Fandom Rewind: ’80s Fantasy Films and Their Timeless Themes

This week during Fandom Rewind, we’re revisiting some favorites from the ’80s and ’90s for an extra serving of nostalgia. Whether you grew up then or you just have really good taste in pop culture, Fandom Rewind sheds new light on the movies, music, and TV of yesterday. No VCR required.

To celebrate Fandom Rewind, we’re also looking at fandom in retrospect. Specifically, we’re discussing the enduring messages of cult-classic ’80s fantasy films. Besides nostalgia, why do we love movies made decades ago? What’s so timeless about them that we adore them even in a modern context?

The fantasy genre appeals to audiences because fantasies often include both an epic story and a broader commentary on the real world. Fantasies are so popular because they allow us to look at our own lives, decisions, relationships, and futures through the lens of dragons and princesses and prophecies. With that in mind, let’s break down the best themes and takeaways from some fan-favorite films below.


The Dark Crystal (1982)

The Dark Crystal is a visually stunning dark fantasy. Directed by Jim Henson and Frank Oz, this film uses animatronics considered widely ahead of their time, from both their design and their scope—notably, some of the larger creatures necessitated four puppeteers to achieve full manipulation. This technical fact alone makes The Dark Crystal a memorable movie, but practical elements simply scratch the surface of what it has to offer.

The story follows one of the last living Gelflings, a young orphan named Jen, as he attempts to restore balance to his war-torn planet of Thra by healing the shattered Crystal of Truth. He is given this task by peaceful, sagacious creatures called Mystics or urRu. The broken gem is held by dark creatures called Skeksis, who are essentially the dictators of this ruined land.

This seems like a simple good vs evil plot, and for a while it is; Jen allies with another Gelfling called Kira and all of their antagonists are horrid, shadowy things that hide a thinly veiled commentary on the destruction of our environment. The Skeksis steal life essence from Gelflings as well as enslaved Podlings to remain young and in control, further commentary on the exploitation of the lower classes and less powerful races.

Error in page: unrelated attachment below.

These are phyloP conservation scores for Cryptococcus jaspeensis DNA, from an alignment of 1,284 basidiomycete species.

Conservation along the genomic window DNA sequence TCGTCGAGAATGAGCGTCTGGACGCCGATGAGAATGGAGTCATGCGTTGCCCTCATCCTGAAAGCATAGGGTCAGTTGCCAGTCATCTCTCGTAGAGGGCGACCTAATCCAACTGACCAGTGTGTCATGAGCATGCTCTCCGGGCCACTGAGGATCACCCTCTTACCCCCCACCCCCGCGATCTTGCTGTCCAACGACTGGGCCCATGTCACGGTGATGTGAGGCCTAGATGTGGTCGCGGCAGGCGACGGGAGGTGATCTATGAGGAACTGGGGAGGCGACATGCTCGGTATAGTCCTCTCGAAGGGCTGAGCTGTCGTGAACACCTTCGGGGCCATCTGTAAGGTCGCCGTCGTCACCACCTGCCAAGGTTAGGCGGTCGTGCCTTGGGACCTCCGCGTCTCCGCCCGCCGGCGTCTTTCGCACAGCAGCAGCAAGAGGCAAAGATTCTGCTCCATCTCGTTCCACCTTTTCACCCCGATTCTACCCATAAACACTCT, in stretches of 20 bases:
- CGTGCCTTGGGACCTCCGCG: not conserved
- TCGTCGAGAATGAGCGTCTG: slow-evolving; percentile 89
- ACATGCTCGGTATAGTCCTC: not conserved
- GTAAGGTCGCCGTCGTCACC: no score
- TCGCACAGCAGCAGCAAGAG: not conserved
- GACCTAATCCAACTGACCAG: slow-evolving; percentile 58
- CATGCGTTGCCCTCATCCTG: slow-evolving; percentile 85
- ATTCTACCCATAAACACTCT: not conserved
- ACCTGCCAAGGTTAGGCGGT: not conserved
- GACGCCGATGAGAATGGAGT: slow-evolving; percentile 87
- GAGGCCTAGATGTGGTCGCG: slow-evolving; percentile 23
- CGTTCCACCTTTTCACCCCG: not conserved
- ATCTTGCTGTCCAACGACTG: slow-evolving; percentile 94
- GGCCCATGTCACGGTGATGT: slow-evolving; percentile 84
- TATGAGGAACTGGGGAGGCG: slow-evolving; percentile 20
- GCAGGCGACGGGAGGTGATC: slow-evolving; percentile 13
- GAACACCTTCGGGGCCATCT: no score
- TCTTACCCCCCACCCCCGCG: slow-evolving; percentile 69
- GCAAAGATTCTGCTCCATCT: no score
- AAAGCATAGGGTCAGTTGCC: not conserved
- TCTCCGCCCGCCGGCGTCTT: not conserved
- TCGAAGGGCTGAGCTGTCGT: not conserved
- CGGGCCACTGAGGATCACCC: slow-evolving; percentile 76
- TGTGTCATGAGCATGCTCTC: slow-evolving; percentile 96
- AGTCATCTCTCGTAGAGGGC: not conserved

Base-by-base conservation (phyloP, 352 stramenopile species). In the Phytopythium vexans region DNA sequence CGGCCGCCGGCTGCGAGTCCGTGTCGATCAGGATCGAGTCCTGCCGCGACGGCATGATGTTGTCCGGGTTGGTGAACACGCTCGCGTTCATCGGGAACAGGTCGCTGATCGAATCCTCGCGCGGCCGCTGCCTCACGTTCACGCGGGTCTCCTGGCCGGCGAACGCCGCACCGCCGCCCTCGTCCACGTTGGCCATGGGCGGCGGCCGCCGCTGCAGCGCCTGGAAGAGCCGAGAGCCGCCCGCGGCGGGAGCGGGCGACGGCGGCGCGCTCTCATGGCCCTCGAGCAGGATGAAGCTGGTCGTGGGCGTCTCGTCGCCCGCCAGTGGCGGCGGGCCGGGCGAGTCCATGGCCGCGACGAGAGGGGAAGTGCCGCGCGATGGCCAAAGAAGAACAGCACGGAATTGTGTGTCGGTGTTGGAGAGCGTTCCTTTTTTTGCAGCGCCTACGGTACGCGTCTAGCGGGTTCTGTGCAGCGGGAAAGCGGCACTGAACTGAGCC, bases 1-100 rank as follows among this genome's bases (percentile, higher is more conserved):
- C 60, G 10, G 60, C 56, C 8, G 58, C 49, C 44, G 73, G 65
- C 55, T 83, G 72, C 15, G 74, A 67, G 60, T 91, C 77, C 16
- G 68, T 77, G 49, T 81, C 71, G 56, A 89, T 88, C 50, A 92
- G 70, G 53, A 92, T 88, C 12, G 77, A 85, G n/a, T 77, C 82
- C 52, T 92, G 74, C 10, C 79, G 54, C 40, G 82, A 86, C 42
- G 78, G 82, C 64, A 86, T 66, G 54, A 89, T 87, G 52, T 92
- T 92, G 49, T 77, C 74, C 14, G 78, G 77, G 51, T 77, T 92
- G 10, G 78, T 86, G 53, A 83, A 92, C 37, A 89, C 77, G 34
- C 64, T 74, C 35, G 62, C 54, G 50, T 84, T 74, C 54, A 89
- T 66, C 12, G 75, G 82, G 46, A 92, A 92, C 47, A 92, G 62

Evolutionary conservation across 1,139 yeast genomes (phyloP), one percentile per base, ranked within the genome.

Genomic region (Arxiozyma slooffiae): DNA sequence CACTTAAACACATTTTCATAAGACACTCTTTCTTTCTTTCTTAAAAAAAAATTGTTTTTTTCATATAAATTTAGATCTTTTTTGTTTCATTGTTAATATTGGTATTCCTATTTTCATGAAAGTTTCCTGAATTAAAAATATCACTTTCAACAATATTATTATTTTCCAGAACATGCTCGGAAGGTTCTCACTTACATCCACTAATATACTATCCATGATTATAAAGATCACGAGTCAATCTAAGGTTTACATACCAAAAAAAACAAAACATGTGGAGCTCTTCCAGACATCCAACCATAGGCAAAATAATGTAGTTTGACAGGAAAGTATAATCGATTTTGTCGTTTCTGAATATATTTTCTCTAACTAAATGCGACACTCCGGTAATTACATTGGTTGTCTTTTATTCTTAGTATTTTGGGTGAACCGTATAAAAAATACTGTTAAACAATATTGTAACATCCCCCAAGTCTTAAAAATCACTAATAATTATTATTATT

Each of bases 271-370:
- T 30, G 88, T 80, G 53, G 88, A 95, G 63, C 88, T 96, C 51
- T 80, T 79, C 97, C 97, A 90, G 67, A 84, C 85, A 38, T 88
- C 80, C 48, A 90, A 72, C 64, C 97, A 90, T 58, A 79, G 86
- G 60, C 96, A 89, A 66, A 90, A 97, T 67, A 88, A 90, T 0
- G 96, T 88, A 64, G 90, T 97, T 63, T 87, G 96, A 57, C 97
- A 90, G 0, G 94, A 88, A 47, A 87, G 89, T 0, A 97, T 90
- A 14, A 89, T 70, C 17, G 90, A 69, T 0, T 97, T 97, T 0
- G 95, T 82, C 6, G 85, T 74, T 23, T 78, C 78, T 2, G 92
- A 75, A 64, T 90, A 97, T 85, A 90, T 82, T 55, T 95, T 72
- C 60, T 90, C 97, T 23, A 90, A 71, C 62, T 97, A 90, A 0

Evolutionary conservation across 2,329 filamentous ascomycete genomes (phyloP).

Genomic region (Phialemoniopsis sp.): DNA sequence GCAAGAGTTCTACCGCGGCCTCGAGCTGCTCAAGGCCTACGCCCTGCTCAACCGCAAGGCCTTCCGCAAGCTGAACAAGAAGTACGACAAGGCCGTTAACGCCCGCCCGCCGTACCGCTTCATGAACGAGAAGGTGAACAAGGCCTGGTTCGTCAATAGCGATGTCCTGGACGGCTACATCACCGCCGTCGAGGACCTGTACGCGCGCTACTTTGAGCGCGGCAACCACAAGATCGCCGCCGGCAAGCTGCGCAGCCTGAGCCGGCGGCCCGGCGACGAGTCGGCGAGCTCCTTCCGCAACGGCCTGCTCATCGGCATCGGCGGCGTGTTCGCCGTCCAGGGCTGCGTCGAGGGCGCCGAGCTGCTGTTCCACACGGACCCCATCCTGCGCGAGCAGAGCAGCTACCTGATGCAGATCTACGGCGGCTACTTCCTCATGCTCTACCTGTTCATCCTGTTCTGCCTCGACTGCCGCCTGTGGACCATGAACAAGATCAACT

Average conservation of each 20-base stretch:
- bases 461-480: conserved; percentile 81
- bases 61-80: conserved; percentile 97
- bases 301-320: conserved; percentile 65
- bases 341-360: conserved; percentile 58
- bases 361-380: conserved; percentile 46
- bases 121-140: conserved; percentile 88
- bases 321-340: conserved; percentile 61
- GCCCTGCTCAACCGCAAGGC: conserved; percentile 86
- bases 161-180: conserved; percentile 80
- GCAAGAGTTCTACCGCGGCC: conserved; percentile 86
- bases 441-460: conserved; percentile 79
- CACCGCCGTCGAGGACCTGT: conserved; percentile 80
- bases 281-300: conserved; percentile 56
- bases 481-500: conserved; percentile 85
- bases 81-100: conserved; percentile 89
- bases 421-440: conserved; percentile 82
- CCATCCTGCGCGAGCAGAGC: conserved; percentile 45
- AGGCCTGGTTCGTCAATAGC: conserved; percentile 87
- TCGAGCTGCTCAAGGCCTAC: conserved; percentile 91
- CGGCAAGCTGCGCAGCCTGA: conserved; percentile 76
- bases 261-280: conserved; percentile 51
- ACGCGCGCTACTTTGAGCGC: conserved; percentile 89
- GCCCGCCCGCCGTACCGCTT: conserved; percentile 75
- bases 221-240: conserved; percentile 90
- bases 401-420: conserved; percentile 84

And yet at the end, the Mystics and Skeksis converge around the Crystal to merge into single beings: an angelic race called the urSkeks. The greatest lesson to take from this is that we all have light and dark within us, and we have to learn to balance our selfishness with our heroism, our darker impulses with our inner saviors. Only then can we achieve a united world and healed inner-self.


The NeverEnding Story (1984)

Adapted from the novel of the same name, The NeverEnding Story (directed by Wolfgang Peterson) begins in our world with Bastian Bux. This young book-lover escapes from his bullies through fictional worlds — one, however, pulls him in deeper than imaginable. Bastian discovers young warrior Atreyu’s quest to save The Childlike Empress as well as the world of Fantasia from a malevolent force simply known as “The Nothing.” While Bastian learns this, Atreyu is also learning that his so-called true self, a boy outside of the realm of Fantasia, is the key to saving his world.

The NeverEnding Story is a discussion of fate, free will, escapism, and grief. In a harrowing, memorable scene that traumatized generations of kids, Atreyu loses his trusty equine companion in the Swamps of Sadness yet he still has to journey onward; this parallels Bastian’s owns struggles with the loss of his mother. When Bastian is given The NeverEnding Story to read, Mr. Coriander the bookshop owner warns him it’s unsafe. Bastian chooses to immerse himself within it anyway, showing his potential to grow from a a child who runs away to someone capable of facing as well as defeating his fears.

“The Nothing” is absolutely a symbol of death and despair, both of which Bastian is haunted by. At the film’s denouement, Bastian fails to save Fantasia but is able to fix it with a single grain of sand, showing that we can heal even when all hope seems lost. Using his imagination — i.e. sense of self-worth, self-acceptance, and belief — Bastian revives all the good in Fantasia and finds power inside his own heart where we once only saw insecurity and sadness.

Of course, we need to understand that we can’t will all our issues to revert and pretend the bad never happened. While The NeverEnding Story shows this visually, Bastian did still have to endure extreme emotional growth, and we can view the ending more metaphorically to understand how he creates happiness for himself without truly just going back to the way things were before.


Labyrinth (1986)

Labyrinth is a legendary musical fantasy from the minds of Jim Henson and George Lucas. Mixing puppets and live-action talent, this enchanting story boasts an unusual protagonist for an action-packed ’80s film: a 16-year old girl. Sarah Williams likes to live in her storybooks, and is bored of babysitting and being powerless in her life. Aggravated by her crying brother who’s taken her teddy bear hostage, Sarah wishes for the goblins to take the baby away — and on this dark and stormy night, they do.

Sarah’s reckless, immature wish to make all her grievances vanish has a major consequence that she must set right. She shows a lot of character immediately when Jareth the Goblin King asks to keep the baby forever in exchange for granting all of Sarah’s wishes; she refuses his advances outright and is immediately dropped into the labyrinth with the condition to solve it in 13 hours or lose her brother.